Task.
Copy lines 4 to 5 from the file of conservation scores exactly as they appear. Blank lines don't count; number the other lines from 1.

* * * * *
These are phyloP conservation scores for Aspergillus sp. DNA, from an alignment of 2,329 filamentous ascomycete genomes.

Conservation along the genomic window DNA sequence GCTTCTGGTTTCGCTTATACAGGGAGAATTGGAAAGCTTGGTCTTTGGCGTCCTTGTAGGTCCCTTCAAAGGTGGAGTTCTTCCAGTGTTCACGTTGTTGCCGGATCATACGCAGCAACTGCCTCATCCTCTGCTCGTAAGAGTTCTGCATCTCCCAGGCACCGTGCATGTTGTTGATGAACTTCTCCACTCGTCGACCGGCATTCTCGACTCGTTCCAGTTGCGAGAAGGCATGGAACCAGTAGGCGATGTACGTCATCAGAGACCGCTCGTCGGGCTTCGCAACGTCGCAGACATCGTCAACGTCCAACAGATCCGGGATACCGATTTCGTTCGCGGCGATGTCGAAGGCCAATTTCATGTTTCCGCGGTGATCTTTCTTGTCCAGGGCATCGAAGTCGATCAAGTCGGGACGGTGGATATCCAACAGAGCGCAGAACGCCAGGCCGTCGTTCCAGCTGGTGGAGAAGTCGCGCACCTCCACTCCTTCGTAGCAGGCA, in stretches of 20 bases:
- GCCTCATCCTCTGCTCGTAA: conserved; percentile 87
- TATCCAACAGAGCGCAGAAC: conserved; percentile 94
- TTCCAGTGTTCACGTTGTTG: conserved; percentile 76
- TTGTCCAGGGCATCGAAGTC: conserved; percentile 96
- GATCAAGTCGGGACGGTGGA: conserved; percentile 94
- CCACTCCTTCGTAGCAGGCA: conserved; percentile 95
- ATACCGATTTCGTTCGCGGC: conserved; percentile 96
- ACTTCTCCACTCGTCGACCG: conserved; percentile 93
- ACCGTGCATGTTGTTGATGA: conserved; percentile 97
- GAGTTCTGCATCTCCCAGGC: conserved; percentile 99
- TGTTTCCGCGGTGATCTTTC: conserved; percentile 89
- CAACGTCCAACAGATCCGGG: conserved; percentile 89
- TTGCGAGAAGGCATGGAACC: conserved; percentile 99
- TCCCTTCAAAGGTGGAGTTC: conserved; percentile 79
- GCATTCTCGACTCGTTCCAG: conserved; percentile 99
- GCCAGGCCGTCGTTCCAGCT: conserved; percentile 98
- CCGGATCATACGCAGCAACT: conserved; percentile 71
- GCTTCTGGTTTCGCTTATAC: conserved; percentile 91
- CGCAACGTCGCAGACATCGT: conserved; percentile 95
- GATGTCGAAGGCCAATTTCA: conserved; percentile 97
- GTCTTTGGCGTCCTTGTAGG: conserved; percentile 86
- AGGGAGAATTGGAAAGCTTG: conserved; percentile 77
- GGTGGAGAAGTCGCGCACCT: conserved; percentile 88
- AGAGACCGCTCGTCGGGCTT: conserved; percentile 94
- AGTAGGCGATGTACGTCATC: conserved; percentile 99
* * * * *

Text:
- TATCCAACAGAGCGCAGAAC: conserved; percentile 94
- TTCCAGTGTTCACGTTGTTG: conserved; percentile 76